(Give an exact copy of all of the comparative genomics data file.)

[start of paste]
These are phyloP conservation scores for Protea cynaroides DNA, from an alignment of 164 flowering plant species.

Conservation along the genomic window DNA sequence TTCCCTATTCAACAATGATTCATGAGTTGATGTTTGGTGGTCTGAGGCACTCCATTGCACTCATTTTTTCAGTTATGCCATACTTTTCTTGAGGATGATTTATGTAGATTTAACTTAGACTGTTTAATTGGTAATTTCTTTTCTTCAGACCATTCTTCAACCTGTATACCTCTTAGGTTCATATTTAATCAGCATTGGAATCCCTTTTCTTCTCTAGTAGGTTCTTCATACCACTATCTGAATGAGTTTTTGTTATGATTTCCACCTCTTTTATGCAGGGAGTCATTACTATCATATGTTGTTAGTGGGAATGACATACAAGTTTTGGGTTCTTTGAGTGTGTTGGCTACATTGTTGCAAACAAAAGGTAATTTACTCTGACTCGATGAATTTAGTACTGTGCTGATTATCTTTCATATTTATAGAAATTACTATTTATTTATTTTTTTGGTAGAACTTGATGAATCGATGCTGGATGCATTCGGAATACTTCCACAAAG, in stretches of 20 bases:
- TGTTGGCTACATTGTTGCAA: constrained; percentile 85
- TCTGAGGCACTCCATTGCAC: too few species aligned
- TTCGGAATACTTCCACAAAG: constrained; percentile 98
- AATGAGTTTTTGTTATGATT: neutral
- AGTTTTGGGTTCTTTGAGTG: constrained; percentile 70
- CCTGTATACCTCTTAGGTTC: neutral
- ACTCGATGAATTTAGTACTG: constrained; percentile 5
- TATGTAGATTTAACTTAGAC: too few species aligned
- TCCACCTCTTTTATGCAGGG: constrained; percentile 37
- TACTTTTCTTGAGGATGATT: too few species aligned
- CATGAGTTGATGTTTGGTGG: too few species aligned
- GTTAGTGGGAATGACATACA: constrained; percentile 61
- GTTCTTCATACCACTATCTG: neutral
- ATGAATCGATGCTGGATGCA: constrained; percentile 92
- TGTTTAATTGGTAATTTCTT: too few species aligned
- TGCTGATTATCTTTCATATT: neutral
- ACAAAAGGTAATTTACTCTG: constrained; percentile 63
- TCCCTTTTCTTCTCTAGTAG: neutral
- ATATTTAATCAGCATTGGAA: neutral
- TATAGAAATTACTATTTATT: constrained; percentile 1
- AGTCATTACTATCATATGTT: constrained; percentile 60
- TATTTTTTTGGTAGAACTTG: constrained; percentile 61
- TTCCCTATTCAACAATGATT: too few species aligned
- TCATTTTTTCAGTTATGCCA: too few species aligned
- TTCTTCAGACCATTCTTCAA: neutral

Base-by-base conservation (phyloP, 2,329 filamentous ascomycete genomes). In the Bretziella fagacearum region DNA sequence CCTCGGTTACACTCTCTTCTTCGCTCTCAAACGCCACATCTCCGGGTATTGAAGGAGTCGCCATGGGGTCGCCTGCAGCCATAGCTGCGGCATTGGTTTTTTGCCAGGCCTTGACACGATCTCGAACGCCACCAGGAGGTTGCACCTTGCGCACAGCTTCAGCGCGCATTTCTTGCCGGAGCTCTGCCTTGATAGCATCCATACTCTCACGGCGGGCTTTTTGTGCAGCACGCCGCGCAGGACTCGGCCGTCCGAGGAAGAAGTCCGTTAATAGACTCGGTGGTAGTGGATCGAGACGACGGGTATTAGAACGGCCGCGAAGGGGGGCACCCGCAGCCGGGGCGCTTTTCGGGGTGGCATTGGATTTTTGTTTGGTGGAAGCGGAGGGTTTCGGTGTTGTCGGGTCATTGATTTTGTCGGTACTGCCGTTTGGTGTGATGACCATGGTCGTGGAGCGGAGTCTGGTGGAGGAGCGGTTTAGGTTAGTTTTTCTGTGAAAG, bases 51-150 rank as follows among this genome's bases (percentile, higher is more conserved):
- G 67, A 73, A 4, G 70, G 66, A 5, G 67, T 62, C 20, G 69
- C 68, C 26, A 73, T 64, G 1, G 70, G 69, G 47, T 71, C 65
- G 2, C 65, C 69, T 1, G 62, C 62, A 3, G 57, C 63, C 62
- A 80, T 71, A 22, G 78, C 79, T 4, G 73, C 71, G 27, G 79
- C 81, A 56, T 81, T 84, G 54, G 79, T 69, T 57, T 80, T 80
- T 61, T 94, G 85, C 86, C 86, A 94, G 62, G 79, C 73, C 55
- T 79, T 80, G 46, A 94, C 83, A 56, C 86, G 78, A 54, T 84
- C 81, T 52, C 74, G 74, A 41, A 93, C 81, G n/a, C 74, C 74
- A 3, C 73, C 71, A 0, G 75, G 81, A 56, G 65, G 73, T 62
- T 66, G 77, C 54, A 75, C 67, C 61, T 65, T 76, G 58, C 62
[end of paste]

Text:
These are phyloP conservation scores for Protea cynaroides DNA, from an alignment of 164 flowering plant species.

Conservation along the genomic window DNA sequence TTCCCTATTCAACAATGATTCATGAGTTGATGTTTGGTGGTCTGAGGCACTCCATTGCACTCATTTTTTCAGTTATGCCATACTTTTCTTGAGGATGATTTATGTAGATTTAACTTAGACTGTTTAATTGGTAATTTCTTTTCTTCAGACCATTCTTCAACCTGTATACCTCTTAGGTTCATATTTAATCAGCATTGGAATCCCTTTTCTTCTCTAGTAGGTTCTTCATACCACTATCTGAATGAGTTTTTGTTATGATTTCCACCTCTTTTATGCAGGGAGTCATTACTATCATATGTTGTTAGTGGGAATGACATACAAGTTTTGGGTTCTTTGAGTGTGTTGGCTACATTGTTGCAAACAAAAGGTAATTTACTCTGACTCGATGAATTTAGTACTGTGCTGATTATCTTTCATATTTATAGAAATTACTATTTATTTATTTTTTTGGTAGAACTTGATGAATCGATGCTGGATGCATTCGGAATACTTCCACAAAG, in stretches of 20 bases:
- TGTTGGCTACATTGTTGCAA: constrained; percentile 85
- TCTGAGGCACTCCATTGCAC: too few species aligned
- TTCGGAATACTTCCACAAAG: constrained; percentile 98
- AATGAGTTTTTGTTATGATT: neutral
- AGTTTTGGGTTCTTTGAGTG: constrained; percentile 70
- CCTGTATACCTCTTAGGTTC: neutral
- ACTCGATGAATTTAGTACTG: constrained; percentile 5
- TATGTAGATTTAACTTAGAC: too few species aligned
- TCCACCTCTTTTATGCAGGG: constrained; percentile 37
- TACTTTTCTTGAGGATGATT: too few species aligned
- CATGAGTTGATGTTTGGTGG: too few species aligned
- GTTAGTGGGAATGACATACA: constrained; percentile 61
- GTTCTTCATACCACTATCTG: neutral
- ATGAATCGATGCTGGATGCA: constrained; percentile 92
- TGTTTAATTGGTAATTTCTT: too few species aligned
- TGCTGATTATCTTTCATATT: neutral
- ACAAAAGGTAATTTACTCTG: constrained; percentile 63
- TCCCTTTTCTTCTCTAGTAG: neutral
- ATATTTAATCAGCATTGGAA: neutral
- TATAGAAATTACTATTTATT: constrained; percentile 1
- AGTCATTACTATCATATGTT: constrained; percentile 60
- TATTTTTTTGGTAGAACTTG: constrained; percentile 61
- TTCCCTATTCAACAATGATT: too few species aligned
- TCATTTTTTCAGTTATGCCA: too few species aligned
- TTCTTCAGACCATTCTTCAA: neutral

Base-by-base conservation (phyloP, 2,329 filamentous ascomycete genomes). In the Bretziella fagacearum region DNA sequence CCTCGGTTACACTCTCTTCTTCGCTCTCAAACGCCACATCTCCGGGTATTGAAGGAGTCGCCATGGGGTCGCCTGCAGCCATAGCTGCGGCATTGGTTTTTTGCCAGGCCTTGACACGATCTCGAACGCCACCAGGAGGTTGCACCTTGCGCACAGCTTCAGCGCGCATTTCTTGCCGGAGCTCTGCCTTGATAGCATCCATACTCTCACGGCGGGCTTTTTGTGCAGCACGCCGCGCAGGACTCGGCCGTCCGAGGAAGAAGTCCGTTAATAGACTCGGTGGTAGTGGATCGAGACGACGGGTATTAGAACGGCCGCGAAGGGGGGCACCCGCAGCCGGGGCGCTTTTCGGGGTGGCATTGGATTTTTGTTTGGTGGAAGCGGAGGGTTTCGGTGTTGTCGGGTCATTGATTTTGTCGGTACTGCCGTTTGGTGTGATGACCATGGTCGTGGAGCGGAGTCTGGTGGAGGAGCGGTTTAGGTTAGTTTTTCTGTGAAAG, bases 51-150 rank as follows among this genome's bases (percentile, higher is more conserved):
- G 67, A 73, A 4, G 70, G 66, A 5, G 67, T 62, C 20, G 69
- C 68, C 26, A 73, T 64, G 1, G 70, G 69, G 47, T 71, C 65
- G 2, C 65, C 69, T 1, G 62, C 62, A 3, G 57, C 63, C 62
- A 80, T 71, A 22, G 78, C 79, T 4, G 73, C 71, G 27, G 79
- C 81, A 56, T 81, T 84, G 54, G 79, T 69, T 57, T 80, T 80
- T 61, T 94, G 85, C 86, C 86, A 94, G 62, G 79, C 73, C 55
- T 79, T 80, G 46, A 94, C 83, A 56, C 86, G 78, A 54, T 84
- C 81, T 52, C 74, G 74, A 41, A 93, C 81, G n/a, C 74, C 74
- A 3, C 73, C 71, A 0, G 75, G 81, A 56, G 65, G 73, T 62
- T 66, G 77, C 54, A 75, C 67, C 61, T 65, T 76, G 58, C 62